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Environmental Leadership Blog Entry: Inside the Blue Plains Advanced Waste Water Treatment Plant

April 2, 2013

Emily Constantian & Mikaela Gerry

On Monday, March 11th, the Environmental Leadership team visited the Blue Plains Advanced Waste Water Treatment Plant, located just outside of Washington DC.  This is the largest wastewater treatment plant in the world, and serves customers in the DC metro area.  We were lucky to get a personal tour of the plant, and were especially lucky that it was a cool and rainy day, which kept the smells to a minimum.  The plant has the ability to treat nearly 400 million gallons of wastewater a day, at its maximum capacity.  On average, the plant treats around 200 million gallons of water per day.  There are many stations that the water passes through on its way through the plant.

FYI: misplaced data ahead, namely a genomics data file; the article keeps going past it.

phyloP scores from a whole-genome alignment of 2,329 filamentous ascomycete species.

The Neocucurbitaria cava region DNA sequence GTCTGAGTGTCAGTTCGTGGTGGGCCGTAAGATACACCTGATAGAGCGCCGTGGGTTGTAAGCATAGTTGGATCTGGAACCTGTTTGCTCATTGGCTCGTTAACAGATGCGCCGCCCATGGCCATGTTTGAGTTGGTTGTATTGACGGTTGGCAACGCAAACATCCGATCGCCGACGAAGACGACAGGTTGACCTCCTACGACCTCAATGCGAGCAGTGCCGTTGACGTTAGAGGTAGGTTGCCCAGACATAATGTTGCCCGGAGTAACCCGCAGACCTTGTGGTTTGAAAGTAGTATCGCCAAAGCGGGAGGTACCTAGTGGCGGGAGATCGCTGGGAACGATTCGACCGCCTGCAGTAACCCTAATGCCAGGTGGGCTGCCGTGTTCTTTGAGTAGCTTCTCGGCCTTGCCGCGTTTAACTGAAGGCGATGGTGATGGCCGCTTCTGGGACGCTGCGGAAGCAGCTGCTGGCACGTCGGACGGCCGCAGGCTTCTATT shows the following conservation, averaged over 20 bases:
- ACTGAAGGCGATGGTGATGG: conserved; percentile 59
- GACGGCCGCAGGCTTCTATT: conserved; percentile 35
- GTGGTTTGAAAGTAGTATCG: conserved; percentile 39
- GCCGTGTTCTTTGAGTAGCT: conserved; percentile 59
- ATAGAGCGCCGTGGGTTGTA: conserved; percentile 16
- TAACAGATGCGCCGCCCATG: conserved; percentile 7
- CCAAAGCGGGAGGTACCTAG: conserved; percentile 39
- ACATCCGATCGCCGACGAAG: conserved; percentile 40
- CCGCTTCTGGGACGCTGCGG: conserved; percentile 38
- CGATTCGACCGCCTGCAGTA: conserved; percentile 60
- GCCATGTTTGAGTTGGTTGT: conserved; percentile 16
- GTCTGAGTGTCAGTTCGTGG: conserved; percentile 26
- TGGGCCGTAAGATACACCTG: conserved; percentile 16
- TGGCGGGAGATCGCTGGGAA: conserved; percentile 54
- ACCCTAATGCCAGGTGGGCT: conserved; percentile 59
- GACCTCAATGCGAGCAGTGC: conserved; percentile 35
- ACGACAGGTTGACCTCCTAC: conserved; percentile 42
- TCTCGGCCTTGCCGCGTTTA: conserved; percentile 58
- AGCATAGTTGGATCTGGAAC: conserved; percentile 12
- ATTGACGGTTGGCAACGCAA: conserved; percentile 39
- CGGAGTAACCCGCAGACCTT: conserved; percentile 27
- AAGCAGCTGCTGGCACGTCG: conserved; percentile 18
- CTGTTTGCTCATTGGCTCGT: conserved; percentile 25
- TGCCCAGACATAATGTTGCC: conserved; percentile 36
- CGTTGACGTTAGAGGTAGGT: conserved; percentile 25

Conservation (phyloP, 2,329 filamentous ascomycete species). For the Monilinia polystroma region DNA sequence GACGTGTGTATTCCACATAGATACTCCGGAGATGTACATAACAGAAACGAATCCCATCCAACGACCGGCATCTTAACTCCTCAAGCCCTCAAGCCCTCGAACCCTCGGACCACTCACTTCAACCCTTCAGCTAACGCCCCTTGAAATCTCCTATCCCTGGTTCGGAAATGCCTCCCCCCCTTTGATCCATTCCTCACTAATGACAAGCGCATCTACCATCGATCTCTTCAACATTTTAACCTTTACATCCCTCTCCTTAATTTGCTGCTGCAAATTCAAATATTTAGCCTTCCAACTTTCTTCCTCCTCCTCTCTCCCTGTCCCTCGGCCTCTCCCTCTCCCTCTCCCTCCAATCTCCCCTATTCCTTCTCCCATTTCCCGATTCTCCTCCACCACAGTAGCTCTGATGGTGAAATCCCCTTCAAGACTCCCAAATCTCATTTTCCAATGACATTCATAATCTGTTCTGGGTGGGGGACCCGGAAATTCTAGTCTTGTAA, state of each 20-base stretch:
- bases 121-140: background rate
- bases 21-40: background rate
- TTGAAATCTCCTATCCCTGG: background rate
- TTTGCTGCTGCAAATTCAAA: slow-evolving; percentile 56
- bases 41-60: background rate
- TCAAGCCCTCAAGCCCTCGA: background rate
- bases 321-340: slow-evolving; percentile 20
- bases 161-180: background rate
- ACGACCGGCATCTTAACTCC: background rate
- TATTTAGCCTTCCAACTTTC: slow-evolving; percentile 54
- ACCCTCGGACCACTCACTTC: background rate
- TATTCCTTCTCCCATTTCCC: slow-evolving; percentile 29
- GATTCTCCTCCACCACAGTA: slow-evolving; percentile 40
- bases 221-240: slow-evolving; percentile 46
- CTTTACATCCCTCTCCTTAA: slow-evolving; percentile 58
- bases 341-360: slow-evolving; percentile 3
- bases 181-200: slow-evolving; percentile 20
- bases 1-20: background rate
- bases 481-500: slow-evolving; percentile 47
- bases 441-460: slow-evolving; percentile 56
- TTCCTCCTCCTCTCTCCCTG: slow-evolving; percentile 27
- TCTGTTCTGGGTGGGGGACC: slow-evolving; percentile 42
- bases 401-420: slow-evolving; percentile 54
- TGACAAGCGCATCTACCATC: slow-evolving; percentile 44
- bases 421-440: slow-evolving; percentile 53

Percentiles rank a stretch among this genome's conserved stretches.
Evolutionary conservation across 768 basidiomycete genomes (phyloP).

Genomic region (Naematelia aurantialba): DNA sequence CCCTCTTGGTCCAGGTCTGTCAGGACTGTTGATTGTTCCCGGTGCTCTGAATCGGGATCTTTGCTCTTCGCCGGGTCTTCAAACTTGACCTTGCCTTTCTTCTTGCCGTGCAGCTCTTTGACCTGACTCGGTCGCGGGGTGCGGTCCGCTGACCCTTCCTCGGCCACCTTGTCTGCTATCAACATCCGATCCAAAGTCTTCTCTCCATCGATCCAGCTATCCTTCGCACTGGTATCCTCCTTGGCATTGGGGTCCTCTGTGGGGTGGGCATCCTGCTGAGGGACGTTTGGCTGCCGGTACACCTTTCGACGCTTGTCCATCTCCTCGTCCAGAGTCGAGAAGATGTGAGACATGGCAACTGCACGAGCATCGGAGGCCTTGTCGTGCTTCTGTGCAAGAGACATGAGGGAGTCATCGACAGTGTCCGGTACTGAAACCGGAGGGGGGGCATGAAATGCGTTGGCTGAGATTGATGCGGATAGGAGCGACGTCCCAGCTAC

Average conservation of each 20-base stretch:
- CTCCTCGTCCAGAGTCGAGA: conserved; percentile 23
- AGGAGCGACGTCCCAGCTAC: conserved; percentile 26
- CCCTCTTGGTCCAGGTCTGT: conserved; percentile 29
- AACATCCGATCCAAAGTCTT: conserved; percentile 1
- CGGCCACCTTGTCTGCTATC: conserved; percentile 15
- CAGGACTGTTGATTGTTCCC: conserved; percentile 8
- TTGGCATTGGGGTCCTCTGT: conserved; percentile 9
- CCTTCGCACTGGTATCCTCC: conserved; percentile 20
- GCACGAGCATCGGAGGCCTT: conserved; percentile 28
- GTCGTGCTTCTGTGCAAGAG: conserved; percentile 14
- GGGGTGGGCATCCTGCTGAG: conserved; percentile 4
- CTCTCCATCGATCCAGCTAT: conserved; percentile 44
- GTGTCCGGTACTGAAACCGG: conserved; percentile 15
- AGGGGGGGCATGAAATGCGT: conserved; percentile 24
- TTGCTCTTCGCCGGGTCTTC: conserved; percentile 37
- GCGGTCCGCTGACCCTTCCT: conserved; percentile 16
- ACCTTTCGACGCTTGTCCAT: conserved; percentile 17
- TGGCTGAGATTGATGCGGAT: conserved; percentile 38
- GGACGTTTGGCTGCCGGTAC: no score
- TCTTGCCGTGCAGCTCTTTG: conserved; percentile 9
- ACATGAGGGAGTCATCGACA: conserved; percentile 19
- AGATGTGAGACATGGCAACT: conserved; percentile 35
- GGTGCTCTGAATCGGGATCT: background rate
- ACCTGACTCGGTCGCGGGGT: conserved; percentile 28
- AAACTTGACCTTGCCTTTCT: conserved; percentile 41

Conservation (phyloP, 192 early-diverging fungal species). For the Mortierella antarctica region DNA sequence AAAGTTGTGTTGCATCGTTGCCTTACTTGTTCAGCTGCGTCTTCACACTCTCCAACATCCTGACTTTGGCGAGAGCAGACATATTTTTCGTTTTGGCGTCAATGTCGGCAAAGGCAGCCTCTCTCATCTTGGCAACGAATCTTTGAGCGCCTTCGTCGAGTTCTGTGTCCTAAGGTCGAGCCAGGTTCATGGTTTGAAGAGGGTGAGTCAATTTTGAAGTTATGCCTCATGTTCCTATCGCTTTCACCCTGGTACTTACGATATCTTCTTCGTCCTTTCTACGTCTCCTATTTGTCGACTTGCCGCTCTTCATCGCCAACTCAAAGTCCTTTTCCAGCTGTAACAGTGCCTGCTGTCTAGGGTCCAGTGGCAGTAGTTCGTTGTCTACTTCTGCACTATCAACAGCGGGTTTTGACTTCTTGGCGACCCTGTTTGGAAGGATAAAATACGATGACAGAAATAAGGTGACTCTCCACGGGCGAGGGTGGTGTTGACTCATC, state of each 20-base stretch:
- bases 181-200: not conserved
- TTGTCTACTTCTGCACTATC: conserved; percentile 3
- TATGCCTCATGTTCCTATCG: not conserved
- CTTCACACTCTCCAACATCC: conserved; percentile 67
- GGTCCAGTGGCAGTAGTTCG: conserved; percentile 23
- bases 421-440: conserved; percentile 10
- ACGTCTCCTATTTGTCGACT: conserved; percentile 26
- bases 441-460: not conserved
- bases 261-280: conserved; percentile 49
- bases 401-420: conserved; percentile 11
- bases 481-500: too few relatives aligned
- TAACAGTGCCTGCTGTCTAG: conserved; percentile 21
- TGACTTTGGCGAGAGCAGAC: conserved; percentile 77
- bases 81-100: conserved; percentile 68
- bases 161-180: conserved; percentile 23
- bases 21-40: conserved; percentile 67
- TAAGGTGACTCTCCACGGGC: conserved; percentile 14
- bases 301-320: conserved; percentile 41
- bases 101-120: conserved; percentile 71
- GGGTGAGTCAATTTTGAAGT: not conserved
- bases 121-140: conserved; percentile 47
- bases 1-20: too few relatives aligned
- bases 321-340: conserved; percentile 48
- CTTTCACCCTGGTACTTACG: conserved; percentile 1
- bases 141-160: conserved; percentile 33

The Blue Plains Advanced Wastewater treatment plant is critical in the efforts to clean up the Potomac River, which ultimately drains into the Chesapeake Bay.  Whenever Blue Plains experiences a leak, or the system overflows due to rainfall, raw sewage is discharged into the Potomac River, which has an extremely detrimental effect on the quality of the water.  When raw sewage is discharged into streams it can degrade marine organisms’ habitats as well as deplete the dissolved oxygen present in the water.  Further, a host of health problems, such as diarrhea, increased spread of infections, and fevers are associated with raw sewage being discharged into rivers.  Blue Plains is attempting to minimize the occurrence of raw sewage being discharged into the Potomac and Anacostia River by separating the sewer from the storm water pipes in order to dump only storm water back into the streams in the event of an overflow.  This would allow Blue Plains to primarily discharge only treated sewage back into the stream, and aid in the efforts to help clean up the Chesapeake Bay.

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